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Biden Administration Is Elevating an H.H.S. Division to Oversee Pandemic Responses

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The Biden administration is making a latest division inside the Department of Health and Human Services to coordinate the nation’s response to pandemic threats and other health emergencies, a recognition that the department is structurally unwell equipped to handle disasters just like the coronavirus pandemic.

The change, announced internally on Wednesday, will elevate an existing office — that of the Assistant Secretary for Preparedness and Response, referred to as ASPR — to its own operating division, the Administration for Strategic Preparedness and Response.

The move effectively creates a latest federal agency — on par with the Centers for Disease Control and Prevention and the Food and Drug Administration — that can be chargeable for crucial health logistics, including oversight of the Strategic National Stockpile, the nation’s emergency medical reserve, and contracting for and distributing vaccines in an emergency.

The aim is to extend the office’s authority and consolidate its powers in order that it could possibly operate as a counterpart to the C.D.C., the F.D.A. and the National Institutes of Health, which all manage various facets of an emergency response. But it surely may create tensions between those agencies — which have their very own campuses outside of Washington — and the brand new division, which is able to operate out of H.H.S. headquarters within the capital.

“This modification allows ASPR to mobilize a coordinated national response more quickly and stably during future disasters and emergencies while equipping us with greater hiring and contracting capabilities,” Dawn O’Connell, the assistant secretary for preparedness and response, wrote to employees on Wednesday in an email announcing the change, which was first reported by The Washington Post.

On the surface, elevating an office to a division might appear to be Washington bureaucratic reshuffling. But people accustomed to the change say the brand new division will construct on work the preparedness and response office already does, incorporating capabilities it has built up in the course of the pandemic.

In 2018, ASPR was put in command of the national stockpile; it had previously been run by the C.D.C., which bitterly opposed the move. The stockpile was short on basic supplies, including ventilators, masks and other protective gear, on the outset of the pandemic, and stands today as a searing example of the failures of that early response.

Ms. O’Connell also already oversees the Biomedical Advanced Research and Development Authority, which is chargeable for developing modern vaccines and therapeutics. That agency was thrust into the highlight in 2020, when President Donald J. Trump fired its director.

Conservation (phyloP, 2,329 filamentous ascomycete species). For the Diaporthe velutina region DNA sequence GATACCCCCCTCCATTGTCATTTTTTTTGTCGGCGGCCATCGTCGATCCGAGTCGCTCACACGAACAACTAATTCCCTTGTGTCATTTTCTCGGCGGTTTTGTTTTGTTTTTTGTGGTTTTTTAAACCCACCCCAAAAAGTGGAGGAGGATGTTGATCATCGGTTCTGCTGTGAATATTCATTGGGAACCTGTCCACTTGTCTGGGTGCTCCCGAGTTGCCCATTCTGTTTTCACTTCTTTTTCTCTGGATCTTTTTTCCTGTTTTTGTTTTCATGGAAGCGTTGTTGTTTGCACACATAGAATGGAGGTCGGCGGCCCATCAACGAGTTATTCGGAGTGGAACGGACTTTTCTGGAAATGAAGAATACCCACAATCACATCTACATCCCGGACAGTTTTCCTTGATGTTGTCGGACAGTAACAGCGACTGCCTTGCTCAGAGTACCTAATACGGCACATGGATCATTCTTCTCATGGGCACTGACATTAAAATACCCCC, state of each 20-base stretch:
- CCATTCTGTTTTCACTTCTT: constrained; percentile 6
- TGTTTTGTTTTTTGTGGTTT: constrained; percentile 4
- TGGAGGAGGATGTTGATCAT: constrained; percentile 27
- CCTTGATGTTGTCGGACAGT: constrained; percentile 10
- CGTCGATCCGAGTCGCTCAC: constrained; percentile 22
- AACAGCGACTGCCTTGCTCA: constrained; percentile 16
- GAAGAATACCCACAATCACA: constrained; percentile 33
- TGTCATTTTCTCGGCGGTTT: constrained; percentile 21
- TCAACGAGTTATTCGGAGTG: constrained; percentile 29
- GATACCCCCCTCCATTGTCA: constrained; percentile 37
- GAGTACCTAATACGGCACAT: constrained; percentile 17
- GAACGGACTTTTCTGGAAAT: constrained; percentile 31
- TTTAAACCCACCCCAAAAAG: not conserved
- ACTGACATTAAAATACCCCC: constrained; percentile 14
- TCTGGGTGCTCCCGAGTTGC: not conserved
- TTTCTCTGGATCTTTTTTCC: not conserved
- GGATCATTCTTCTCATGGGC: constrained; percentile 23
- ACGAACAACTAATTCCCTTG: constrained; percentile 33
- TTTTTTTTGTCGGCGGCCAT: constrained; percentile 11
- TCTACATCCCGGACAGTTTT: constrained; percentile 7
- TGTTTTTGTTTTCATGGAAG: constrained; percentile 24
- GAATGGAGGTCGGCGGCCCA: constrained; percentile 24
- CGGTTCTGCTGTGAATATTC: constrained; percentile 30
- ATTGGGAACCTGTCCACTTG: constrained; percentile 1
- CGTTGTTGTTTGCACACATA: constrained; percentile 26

But firstly of the pandemic, the assistant secretary running ASPR lacked the potential to contract with corporations to buy vaccines, and was forced to depend on the Department of Defense to handle purchasing and distribution of the shots. Elevating the office into an operating division will enable it to take over a few of those responsibilities, people accustomed to the move say. Ms. O’Connell said latest hiring and contracting authority can be phased in “over a time period.”

In her memo, Ms. O’Connell said her office’s newer “missions,” similar to overseeing the national stockpile, were “pushing it against the bounds of a typical staff division.”

The choice appeared to catch some top federal health officials by surprise, including on the White House and the C.D.C., senior officials said.

Lawrence Gostin, a former C.D.C. adviser who directs the O’Neill Institute for National and Global Health Law at Georgetown University, said the announcement Wednesday was “greater than a little bit vague, which makes it much more frustrating.”

“It’s all the time tempting when an agency performs badly to sideline it or to designate its key functions to a different agency, or to even defund it, which I feel will occur as a consequence of this, when the fitting answer is to repair it,” he said. “Quite than raising the agency back to its days of pre-eminence, we’ve curbed it. I feel the Biden administration and future administrations will rue the day that they clipped C.D.C.’s wings.”

A spokeswoman for the C.D.C. said the agency “is supportive of Assistant Secretary O’Connell’s vision for ASPR — a critical partner for us in addressing public health threats.”

“We are going to proceed to work closely together to advance and protect the health of the American people,” said the spokeswoman, Kristen Nordlund.

Dr. Luciana Borio, a former acting chief scientist on the F.D.A. and National Security Council official, said that the office was all the time meant to be a more strategic arm of the federal health bureaucracy than an operational one.

“We’ve to watch out that the brand new entity doesn’t grow to be saddled with operational responsibilities,” she said. “We want to leverage the entire of presidency for that.”

“We’ve seen over and once again that it isn’t a couple of single entity responding” in a pandemic, she said.

If the change at H.H.S. shifts authority or responsibility, she added, “I’m concerned it would be unclear who’s in charge and it would create more confusion. The C.D.C. is crucial to the response. Any act that further erodes C.D.C.’s role can be detrimental.”

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